Transition (noun): The process of change from one form, state, style or place to another.
Summer is quickly drawing to a close and in your community, if it hasn’t already happened, soon a big transition will occur for many families. The new school year will begin with new teachers, new classrooms, and new friends. But what does this transition look like for families who have been in early intervention? Many of them may be making a big transitional leap from supports and services for infants and toddlers to early childhood special education through the public schools.
Some families eagerly await this new journey.
They look forward that their child will have opportunities to interact with other children close in age. Other families are excited that their child will be exposed to new learning and activities. Some families find that the consistency and predictability that school offers is a good match for their child and their family.
How about those families for whom this transition is emotionally challenging?
For some, this is the first time in their young child’s life that the parent will be separated from the child for a more extended time. Parents often share their fears and anxieties about who will feed their child or read his cues because he is not yet speaking. Safety is also a concern if a child has limited mobility. What if another child steps on him? Transportation can be anxiety producing.
In early intervention, we continually strive for seamless transitions but how do we support the family? Here are a few tips:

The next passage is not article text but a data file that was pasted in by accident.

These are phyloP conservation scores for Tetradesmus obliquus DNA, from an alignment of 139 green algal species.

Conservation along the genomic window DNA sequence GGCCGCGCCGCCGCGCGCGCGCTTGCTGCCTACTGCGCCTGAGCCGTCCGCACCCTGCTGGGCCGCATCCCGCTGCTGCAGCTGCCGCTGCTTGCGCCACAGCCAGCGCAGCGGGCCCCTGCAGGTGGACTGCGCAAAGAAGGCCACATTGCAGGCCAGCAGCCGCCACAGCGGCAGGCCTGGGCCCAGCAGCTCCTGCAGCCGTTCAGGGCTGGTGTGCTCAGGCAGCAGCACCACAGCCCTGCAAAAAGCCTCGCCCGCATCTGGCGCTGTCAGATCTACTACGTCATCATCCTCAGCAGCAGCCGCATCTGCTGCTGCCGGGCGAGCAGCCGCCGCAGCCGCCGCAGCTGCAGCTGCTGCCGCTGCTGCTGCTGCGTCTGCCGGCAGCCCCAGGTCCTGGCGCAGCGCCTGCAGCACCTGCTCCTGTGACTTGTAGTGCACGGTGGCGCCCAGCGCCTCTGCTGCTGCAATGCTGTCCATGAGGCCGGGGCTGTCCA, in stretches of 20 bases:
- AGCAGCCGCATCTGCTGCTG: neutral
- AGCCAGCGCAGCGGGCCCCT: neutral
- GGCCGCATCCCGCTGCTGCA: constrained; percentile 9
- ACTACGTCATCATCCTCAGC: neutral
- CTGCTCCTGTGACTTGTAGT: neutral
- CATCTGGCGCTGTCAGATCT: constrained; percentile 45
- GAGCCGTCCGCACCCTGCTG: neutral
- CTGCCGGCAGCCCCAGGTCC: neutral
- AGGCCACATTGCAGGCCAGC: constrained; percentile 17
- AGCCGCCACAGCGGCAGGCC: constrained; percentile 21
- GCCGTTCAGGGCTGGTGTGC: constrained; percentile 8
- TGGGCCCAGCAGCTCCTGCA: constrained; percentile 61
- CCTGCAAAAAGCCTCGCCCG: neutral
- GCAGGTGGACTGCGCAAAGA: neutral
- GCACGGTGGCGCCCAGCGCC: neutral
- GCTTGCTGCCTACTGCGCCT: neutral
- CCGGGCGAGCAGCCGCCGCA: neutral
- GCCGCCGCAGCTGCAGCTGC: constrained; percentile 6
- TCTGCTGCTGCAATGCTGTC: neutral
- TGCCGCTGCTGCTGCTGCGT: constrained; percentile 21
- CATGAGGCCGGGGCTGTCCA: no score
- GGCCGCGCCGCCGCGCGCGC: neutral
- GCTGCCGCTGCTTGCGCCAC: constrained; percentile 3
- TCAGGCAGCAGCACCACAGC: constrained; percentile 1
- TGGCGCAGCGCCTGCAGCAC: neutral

Allow ample time on early intervention visits to give the parent time to share concerns – Listen for subtle cues that the parent provides about what is producing the most anxiety. Once I heard a mother talking very excitedly about her child going to school but she repeatedly brought up that she was worried about him choking during lunch. After we addressed that specific concern, she planned to follow up with her son’s soon-to-be classroom teacher to share her questions and fears.
Suggest a “field trip” to the new school – With school authority permission, the parent and child can play on the playground or walk around the school grounds. One parent asked the principal’s permission and she and her child visited the older sibling during lunch. This served a dual purpose in that the older sibling had special lunch visitors but the child who would soon be transitioning had the opportunity to “practice” being at school.
Try some coaching! – Ask the parent to imagine a really good transition for her child. What would that look like? What would work well? What might be some challenges to anticipate? Develop a joint plan to start addressing some of those successes and barriers.
Are you preparing to help a child and family transition to early childhood special education in the near future? What suggestions or tips can you share with colleagues?